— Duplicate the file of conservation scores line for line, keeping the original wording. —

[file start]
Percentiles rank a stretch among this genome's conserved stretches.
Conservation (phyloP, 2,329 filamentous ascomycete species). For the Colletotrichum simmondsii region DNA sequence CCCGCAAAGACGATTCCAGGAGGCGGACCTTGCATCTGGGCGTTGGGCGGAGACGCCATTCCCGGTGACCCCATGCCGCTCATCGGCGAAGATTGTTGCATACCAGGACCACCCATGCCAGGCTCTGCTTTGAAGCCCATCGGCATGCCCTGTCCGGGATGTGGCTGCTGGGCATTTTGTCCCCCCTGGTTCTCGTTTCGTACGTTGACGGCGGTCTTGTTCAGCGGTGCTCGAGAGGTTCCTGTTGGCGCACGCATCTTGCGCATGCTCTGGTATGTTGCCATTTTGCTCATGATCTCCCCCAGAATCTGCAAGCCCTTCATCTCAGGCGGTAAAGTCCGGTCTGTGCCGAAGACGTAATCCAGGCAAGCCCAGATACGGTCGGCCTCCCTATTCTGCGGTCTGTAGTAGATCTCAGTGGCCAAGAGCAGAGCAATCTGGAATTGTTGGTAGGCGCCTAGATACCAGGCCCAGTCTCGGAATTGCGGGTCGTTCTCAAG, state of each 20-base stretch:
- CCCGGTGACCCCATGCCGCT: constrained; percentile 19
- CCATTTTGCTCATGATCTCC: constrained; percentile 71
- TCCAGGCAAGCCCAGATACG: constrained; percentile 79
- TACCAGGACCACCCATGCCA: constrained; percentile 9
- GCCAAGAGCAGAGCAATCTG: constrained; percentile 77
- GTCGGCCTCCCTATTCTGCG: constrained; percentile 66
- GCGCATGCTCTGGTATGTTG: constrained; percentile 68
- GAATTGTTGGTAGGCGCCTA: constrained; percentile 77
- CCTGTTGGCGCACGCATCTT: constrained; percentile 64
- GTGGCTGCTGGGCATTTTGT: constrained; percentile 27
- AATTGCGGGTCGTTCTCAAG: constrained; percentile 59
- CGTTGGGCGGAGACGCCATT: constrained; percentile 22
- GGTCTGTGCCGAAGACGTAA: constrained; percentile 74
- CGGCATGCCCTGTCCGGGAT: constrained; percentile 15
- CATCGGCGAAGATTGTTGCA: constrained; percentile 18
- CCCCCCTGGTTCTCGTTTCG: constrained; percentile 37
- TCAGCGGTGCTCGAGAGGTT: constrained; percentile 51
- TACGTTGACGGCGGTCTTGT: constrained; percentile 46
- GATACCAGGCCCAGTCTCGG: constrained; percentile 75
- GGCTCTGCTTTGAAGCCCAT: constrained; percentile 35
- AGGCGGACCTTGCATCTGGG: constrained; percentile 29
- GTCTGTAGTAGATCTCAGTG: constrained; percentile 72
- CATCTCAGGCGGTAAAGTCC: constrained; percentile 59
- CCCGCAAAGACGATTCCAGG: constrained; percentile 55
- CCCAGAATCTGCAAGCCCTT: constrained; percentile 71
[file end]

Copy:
Percentiles rank a stretch among this genome's conserved stretches.
Conservation (phyloP, 2,329 filamentous ascomycete species). For the Colletotrichum simmondsii region DNA sequence CCCGCAAAGACGATTCCAGGAGGCGGACCTTGCATCTGGGCGTTGGGCGGAGACGCCATTCCCGGTGACCCCATGCCGCTCATCGGCGAAGATTGTTGCATACCAGGACCACCCATGCCAGGCTCTGCTTTGAAGCCCATCGGCATGCCCTGTCCGGGATGTGGCTGCTGGGCATTTTGTCCCCCCTGGTTCTCGTTTCGTACGTTGACGGCGGTCTTGTTCAGCGGTGCTCGAGAGGTTCCTGTTGGCGCACGCATCTTGCGCATGCTCTGGTATGTTGCCATTTTGCTCATGATCTCCCCCAGAATCTGCAAGCCCTTCATCTCAGGCGGTAAAGTCCGGTCTGTGCCGAAGACGTAATCCAGGCAAGCCCAGATACGGTCGGCCTCCCTATTCTGCGGTCTGTAGTAGATCTCAGTGGCCAAGAGCAGAGCAATCTGGAATTGTTGGTAGGCGCCTAGATACCAGGCCCAGTCTCGGAATTGCGGGTCGTTCTCAAG, state of each 20-base stretch:
- CCCGGTGACCCCATGCCGCT: constrained; percentile 19
- CCATTTTGCTCATGATCTCC: constrained; percentile 71
- TCCAGGCAAGCCCAGATACG: constrained; percentile 79
- TACCAGGACCACCCATGCCA: constrained; percentile 9
- GCCAAGAGCAGAGCAATCTG: constrained; percentile 77
- GTCGGCCTCCCTATTCTGCG: constrained; percentile 66
- GCGCATGCTCTGGTATGTTG: constrained; percentile 68
- GAATTGTTGGTAGGCGCCTA: constrained; percentile 77
- CCTGTTGGCGCACGCATCTT: constrained; percentile 64
- GTGGCTGCTGGGCATTTTGT: constrained; percentile 27
- AATTGCGGGTCGTTCTCAAG: constrained; percentile 59
- CGTTGGGCGGAGACGCCATT: constrained; percentile 22
- GGTCTGTGCCGAAGACGTAA: constrained; percentile 74
- CGGCATGCCCTGTCCGGGAT: constrained; percentile 15
- CATCGGCGAAGATTGTTGCA: constrained; percentile 18
- CCCCCCTGGTTCTCGTTTCG: constrained; percentile 37
- TCAGCGGTGCTCGAGAGGTT: constrained; percentile 51
- TACGTTGACGGCGGTCTTGT: constrained; percentile 46
- GATACCAGGCCCAGTCTCGG: constrained; percentile 75
- GGCTCTGCTTTGAAGCCCAT: constrained; percentile 35
- AGGCGGACCTTGCATCTGGG: constrained; percentile 29
- GTCTGTAGTAGATCTCAGTG: constrained; percentile 72
- CATCTCAGGCGGTAAAGTCC: constrained; percentile 59
- CCCGCAAAGACGATTCCAGG: constrained; percentile 55
- CCCAGAATCTGCAAGCCCTT: constrained; percentile 71